Tiger still gets chills thinking of ’19 Masters win


AUGUSTA, Ga. — Tiger Woods became emotional on Tuesday talking about his 2019 Masters victory, recounting the scene as he played the 18th hole at Augusta National, being moved by the spectators chanting his name, and then embraced his kids behind the green.

“I’m still just getting chills thinking about it,” he said. “Then I walked off the back of the green, to see [his son] Charlie there, just opened up to our arms, it meant a lot to me and still does. It just reminded me so much of me and my dad [Earl in 1997], and to come full circle like that, it still gives me … you know, a little teary.”

Such a scenario could not play out in the same manner at this year’s postponed Masters, which for the first time is being played in November because of the coronavirus pandemic.

The fact that Woods will begin his title defense teeing off on the 10th hole is just another reminder that this is a different kind of year. Thanks to less daylight, the Masters is ditching its usual first-tee start for all competitors for a two-tee, morning-and-afternoon scenario. He begins play at 7:55 a.m. Thursday, also far earlier than normal.

What kind of game Woods brings to the 84th Masters is a mystery, given his lackluster form for most of 2020. In six tournament starts since the resumption of play in June, Woods has not fared better than a tie for 37th and has not been in contention on the weekend.

“I haven’t put all the pieces together at the same time, whether it’s I’ve driven well or hit my irons poorly,” he said. “Or I’ve put the ball striking together, and I haven’t putted well. And then I’ve had it where I’ve putted well and I’ve hit it poorly. I haven’t played a lot, obviously.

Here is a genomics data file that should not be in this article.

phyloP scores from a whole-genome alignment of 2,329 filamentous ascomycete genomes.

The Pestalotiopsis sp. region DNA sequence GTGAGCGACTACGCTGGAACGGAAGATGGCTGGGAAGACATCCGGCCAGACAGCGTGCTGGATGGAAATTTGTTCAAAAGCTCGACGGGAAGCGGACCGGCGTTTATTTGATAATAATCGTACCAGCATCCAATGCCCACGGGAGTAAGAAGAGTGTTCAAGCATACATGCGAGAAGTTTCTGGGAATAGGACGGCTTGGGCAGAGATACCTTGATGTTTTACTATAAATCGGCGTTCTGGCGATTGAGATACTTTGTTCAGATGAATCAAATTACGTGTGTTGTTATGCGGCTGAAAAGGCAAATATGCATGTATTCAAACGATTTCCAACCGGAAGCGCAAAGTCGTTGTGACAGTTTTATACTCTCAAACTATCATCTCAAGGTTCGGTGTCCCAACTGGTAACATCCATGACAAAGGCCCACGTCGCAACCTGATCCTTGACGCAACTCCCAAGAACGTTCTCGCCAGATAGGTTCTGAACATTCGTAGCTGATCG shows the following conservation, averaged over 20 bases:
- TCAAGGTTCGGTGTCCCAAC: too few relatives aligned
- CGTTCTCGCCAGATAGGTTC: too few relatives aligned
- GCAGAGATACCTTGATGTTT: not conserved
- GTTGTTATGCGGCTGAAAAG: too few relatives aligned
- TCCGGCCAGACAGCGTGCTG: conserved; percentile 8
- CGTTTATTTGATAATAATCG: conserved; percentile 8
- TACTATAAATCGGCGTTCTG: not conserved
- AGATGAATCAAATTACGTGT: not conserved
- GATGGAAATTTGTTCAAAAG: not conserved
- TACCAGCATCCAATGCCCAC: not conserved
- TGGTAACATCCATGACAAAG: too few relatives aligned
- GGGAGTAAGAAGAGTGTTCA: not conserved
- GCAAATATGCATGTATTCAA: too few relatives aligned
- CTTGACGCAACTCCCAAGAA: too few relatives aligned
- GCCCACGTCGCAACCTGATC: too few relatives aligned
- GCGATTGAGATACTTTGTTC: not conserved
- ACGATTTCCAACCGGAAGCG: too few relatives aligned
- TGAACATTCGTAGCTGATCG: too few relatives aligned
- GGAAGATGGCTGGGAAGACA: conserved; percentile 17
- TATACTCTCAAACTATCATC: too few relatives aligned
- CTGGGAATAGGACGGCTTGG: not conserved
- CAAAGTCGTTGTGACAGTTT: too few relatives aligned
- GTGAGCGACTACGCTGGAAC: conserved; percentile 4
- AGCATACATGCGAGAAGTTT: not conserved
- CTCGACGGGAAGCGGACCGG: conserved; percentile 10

“But it’s been gearing up for the major championships and trying to understand what we have to deal with, this year with COVID and trying to be safe, and I was hesitant to come back and start playing, and that’s why I waited as long as I did and came back at Memorial. From there, I really haven’t put all the pieces together, and hopefully that will be this week.”

Woods visited Augusta National on Oct. 31 and was back here on Sunday, following the same routine he did in his lead-up to a 1-shot victory 19 months ago over Dustin Johnson, Xander Schauffele and Brooks Koepka.

He played the front nine on Sunday, using only a putter and a wedge to work on his short game. He played the back nine Monday with Fred Couples, Justin Thomas and Bryson DeChambeau. Tuesday was a practice day, and Wednesday is expected to be a front-nine practice round.

One good sign concerns the way Woods wants to hit the ball and his health. Over the years, Woods has maintained that he works on hitting a draw — not his natural shot — for various tee shots on the course, such as the 10th and 13th holes. That came into focus at the right time last year, and from what he said Tuesday, the same is true now.

“I was working on a few of the things that I was working on last year coming into the event, being able to hit a high draw,” he said. “My body is feeling better than I did last year, so it was a little bit easier to hit those shots. Hopefully this year, I’ll be as consistent as I was last year. Last year, I was able to hit a lot of really good iron shots and I putted great. I had a great feel of the greens.

“Today, I did a little bit of work on the greens, just like I did last year. I took Tuesday off and didn’t play. Tried to get a feel for the greens, and the greens were a little bit slower than I had expected. With the rains coming up and the forecast, you just never know.

“That’s one of the neat things about trying to figure this tournament out is Wednesday to Thursday, this golf course changes a lot and what the committee does. Hopefully I get the same feel as I did last year and put it all together.”

One thing he won’t be able to replicate is the atmosphere. Due to the coronavirus restrictions, there will likely be fewer than 700 people on the course at any time. There are no ropes, no chairs, no grandstands.

And thus, no cheers.

“They helped me win,” Woods said of the fans. “The support that I had, the energy that was around the property, it was electric that day.

“We all miss the energy of the crowds. And yes, this year is going to be very different. It’s going to be stark in what we see, our sights into the greens, the energy that you hear from different roars, from different parts of the golf course. “

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